|Queen of Álengiamark|
|Reign||30th June, 1131 - 12th February 1155|
|Born||2nd July, 1117 |
|Died||12th Febraury 1155 |
|Mother||Snaedis I Gunnarsdottír|
Elisiv was only 14 when she, as had been agreed between the two Althings, became the first queen of an independent Álengiamark. Since its inception only two years previously, the Althing in St. Hafdiss had been attempting to parcel out land, accommodate the rights of the extant native populations and settle the minor disputes of the flood of Norse who had travelled south for land. However its activities were severely constrained. In the normal running of matters the Althing in theory worked smoothly, the agreement at the end of the Wampanoag Crusade having given a slim majority to the nominally Norse-Cornish-Mohegan dominated counties. However the midsummer Althing to which every farm holder was invited lay bare the huge differential between the handful of settlers and the mass of native peoples still beholden to the tribal elders. The Mohegan had readily accepted Norse leadership to help them against the larger Quiripi, Pequot and Wampanoag tribes who had oppressed them in the past. While the flow of settlers and a resurgence of Norse spread disease (probably measles) would slowly even the numbers, for many years the disparity between the nominal Norse control and the reality ground the Althing to a halt and led to complete inertia.
Meanwhile the earls, some of whom now held land in both states, and with no functioning Althing to prevent them, contented themselves with establishing their hold on land, eradicating any forms of resistance amongst the non-allied tribes and building grand manor houses to stamp their authority.
Into this came the young and inexperienced Elisiv. Crowned by Abbot Ísleifur of St. Hafdiss in August 1131 she was completed ignored by that Summer's delayed Althing. The Pequot, Quiripi and Wampanoag tribes in attendance saw little benefit to pledging alligence to a 'mere girl' and Elisiv was taken away by her advisors as inevitably the gathering descended into violence. For the rest of the year the separate camps simmered with tension. With the tribal tensions threatening the land that they had claimed the Earls of Markland-Langaeyjar and Gudridsaeyjar-Sudervik rallied to Elisiv's defense, surmising that only a central figure with the 'correct' links to Vinland would be able to guarantee their lands. Raising an army Earl Ulf struck at the Pequot but without the full weight of Vinland behind them, was less than successful, especially after the Quiripi intervened. For several months it seemed as if the Norse would be pushed back to the sea once more, however Elisiv's personal appearance at the Battle of Norturvirdi seemed to rally the Norse-Cornish men into victory. By the summer of the following year the stubborn tribal leaders had been put in their place, Elisiv recognised as Álengiamark's rightful ruler and the Althing finally began clearing the backlog of issues.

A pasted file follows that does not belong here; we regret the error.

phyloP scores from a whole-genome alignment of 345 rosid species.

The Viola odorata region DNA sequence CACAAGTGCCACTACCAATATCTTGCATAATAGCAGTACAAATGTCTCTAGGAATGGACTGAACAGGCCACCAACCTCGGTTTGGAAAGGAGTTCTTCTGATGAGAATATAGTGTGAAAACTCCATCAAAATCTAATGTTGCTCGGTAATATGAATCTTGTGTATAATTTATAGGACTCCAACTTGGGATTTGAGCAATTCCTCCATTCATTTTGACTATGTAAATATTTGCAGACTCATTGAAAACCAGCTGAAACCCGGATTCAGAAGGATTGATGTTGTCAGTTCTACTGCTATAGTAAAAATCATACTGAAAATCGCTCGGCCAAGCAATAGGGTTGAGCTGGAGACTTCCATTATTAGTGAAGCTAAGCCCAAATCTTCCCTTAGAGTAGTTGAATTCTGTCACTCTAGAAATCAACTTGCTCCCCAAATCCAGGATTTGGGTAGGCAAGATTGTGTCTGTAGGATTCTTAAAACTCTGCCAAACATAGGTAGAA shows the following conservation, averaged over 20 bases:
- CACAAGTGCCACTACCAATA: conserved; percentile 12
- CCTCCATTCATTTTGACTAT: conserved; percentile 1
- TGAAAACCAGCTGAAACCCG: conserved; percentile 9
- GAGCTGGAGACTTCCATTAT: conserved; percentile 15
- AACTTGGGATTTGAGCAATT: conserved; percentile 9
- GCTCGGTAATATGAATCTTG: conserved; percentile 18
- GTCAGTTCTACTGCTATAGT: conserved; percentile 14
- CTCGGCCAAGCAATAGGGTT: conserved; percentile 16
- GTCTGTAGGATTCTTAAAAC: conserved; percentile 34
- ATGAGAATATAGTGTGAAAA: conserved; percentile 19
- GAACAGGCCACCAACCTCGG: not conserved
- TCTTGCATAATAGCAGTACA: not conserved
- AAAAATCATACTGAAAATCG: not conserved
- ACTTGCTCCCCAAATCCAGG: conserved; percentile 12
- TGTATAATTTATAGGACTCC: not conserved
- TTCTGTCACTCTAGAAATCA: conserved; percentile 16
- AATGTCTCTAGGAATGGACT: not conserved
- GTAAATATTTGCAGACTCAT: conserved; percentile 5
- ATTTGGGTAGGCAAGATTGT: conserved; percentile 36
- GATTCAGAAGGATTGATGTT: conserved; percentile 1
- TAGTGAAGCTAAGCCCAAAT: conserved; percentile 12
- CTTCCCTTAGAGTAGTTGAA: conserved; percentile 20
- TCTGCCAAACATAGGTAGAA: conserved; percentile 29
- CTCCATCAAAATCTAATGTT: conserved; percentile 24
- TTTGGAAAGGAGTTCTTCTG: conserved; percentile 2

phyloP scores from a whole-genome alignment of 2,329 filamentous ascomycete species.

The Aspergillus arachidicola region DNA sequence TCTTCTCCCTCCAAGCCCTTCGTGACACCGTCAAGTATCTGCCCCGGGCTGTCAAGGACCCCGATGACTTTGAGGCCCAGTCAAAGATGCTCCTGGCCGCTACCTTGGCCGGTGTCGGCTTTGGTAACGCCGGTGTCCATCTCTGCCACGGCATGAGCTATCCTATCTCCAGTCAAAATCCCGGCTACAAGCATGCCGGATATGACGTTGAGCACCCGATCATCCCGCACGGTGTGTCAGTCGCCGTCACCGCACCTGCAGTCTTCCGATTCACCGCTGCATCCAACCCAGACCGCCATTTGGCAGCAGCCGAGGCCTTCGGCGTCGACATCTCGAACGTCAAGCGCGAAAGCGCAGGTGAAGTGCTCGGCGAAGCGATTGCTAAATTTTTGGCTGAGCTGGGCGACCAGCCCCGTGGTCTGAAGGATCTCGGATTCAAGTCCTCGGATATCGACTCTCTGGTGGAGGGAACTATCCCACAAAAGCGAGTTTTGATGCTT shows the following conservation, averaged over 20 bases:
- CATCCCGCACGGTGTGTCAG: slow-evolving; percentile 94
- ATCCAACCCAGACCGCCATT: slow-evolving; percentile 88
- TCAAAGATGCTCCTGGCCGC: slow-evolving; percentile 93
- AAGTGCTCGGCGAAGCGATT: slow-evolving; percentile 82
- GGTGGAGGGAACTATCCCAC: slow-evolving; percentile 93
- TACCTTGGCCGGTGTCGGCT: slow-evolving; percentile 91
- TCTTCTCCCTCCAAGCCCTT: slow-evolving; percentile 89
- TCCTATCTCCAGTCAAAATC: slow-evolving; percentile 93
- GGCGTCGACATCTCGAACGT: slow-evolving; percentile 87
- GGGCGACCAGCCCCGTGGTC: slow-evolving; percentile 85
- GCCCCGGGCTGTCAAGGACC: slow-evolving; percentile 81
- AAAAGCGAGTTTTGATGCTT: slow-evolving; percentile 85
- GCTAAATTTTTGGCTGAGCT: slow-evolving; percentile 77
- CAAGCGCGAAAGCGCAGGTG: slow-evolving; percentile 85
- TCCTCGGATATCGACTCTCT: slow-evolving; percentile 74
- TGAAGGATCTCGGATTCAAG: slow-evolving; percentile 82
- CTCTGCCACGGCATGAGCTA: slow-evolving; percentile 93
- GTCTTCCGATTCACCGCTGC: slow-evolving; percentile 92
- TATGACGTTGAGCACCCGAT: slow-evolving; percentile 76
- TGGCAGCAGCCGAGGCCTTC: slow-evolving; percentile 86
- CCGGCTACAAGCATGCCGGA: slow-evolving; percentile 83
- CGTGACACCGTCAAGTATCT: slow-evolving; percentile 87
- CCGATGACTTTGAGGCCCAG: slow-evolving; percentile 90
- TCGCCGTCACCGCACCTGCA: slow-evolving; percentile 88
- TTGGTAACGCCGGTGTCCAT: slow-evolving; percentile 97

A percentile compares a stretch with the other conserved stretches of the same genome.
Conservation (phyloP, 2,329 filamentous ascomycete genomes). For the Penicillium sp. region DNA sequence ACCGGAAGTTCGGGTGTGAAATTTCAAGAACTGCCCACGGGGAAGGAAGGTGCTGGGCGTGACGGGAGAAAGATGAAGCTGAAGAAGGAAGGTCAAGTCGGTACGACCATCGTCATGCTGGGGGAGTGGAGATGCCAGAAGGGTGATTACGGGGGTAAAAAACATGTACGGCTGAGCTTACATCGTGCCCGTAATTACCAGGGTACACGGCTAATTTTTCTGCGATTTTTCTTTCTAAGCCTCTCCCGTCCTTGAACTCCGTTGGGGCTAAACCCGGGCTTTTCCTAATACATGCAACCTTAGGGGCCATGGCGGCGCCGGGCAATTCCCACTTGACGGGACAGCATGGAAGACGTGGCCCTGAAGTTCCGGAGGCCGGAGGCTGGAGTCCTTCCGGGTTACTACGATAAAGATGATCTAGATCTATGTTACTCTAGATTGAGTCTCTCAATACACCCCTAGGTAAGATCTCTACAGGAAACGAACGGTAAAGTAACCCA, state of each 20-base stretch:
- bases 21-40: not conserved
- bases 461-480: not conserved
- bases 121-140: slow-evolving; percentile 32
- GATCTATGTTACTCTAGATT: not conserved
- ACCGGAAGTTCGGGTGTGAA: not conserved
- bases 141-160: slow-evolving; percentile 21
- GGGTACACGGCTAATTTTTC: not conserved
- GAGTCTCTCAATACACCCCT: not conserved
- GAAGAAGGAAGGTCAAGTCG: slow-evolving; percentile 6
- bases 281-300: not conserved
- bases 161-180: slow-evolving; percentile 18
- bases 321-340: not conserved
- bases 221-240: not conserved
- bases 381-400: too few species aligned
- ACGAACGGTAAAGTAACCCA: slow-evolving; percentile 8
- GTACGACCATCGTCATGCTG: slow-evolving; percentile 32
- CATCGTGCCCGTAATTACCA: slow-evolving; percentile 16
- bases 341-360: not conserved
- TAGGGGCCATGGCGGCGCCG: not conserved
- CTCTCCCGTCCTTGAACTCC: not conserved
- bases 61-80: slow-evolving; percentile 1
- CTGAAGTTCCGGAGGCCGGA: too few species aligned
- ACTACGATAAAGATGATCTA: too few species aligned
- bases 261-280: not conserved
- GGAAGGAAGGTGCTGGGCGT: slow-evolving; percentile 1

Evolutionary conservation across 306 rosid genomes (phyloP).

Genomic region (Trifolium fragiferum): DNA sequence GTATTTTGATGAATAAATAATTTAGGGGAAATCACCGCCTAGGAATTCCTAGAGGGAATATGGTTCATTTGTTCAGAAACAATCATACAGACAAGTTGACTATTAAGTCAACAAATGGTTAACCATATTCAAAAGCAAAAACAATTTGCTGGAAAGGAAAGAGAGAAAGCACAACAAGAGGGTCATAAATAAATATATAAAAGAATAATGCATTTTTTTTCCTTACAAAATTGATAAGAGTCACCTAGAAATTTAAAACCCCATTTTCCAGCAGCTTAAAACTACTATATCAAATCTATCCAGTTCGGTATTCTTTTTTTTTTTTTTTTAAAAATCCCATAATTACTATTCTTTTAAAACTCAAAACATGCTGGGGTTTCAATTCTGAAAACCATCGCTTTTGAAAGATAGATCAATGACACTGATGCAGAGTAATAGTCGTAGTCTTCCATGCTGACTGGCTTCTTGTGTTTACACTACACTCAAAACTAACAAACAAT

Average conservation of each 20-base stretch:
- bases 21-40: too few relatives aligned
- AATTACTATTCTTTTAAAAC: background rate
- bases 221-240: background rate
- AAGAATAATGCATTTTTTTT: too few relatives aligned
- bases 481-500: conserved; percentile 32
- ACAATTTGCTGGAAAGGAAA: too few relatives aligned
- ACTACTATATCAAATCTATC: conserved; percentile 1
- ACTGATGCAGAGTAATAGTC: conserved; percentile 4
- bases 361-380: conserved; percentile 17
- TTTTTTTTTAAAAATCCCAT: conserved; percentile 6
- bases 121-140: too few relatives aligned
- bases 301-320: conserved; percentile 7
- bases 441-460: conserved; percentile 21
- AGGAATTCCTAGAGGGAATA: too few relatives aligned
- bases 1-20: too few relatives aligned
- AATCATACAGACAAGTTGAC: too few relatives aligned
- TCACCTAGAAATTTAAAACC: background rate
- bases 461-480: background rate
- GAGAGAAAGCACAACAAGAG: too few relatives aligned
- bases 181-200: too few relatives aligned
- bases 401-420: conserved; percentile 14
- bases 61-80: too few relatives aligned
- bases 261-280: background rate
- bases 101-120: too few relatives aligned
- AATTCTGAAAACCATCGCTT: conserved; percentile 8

With the internal situation momentarily settled the Earls could begin to look outward. For all its apparent agricultural wealth the country had no easily defendable frontiers, apart from the Kanien'gehaga River which meant the settled peoples of Álengiamark were constantly on the march to prevent other tribes picking on outlying farms. In particular the river gave various tribes from the modern Six Nations and Kanienmark easy access to the rich pickings of the Álengsk coast. When not solving the issues of the Althing, which piled up with alarming speed, Elisiv liked to accompany the armies. Her experience at Norturvirdi had convinced many that her presence would spur the troops to fight better. And so began a long series of largely fruitless attempts to secure the river. With Elisiv in their rearguard armies would march up the river, often through dense forest, to recover a fort or two lost over the previous year, pick over the remains of outlying settlements and perhaps extend their rule a few miles northward before the campaigning season ended.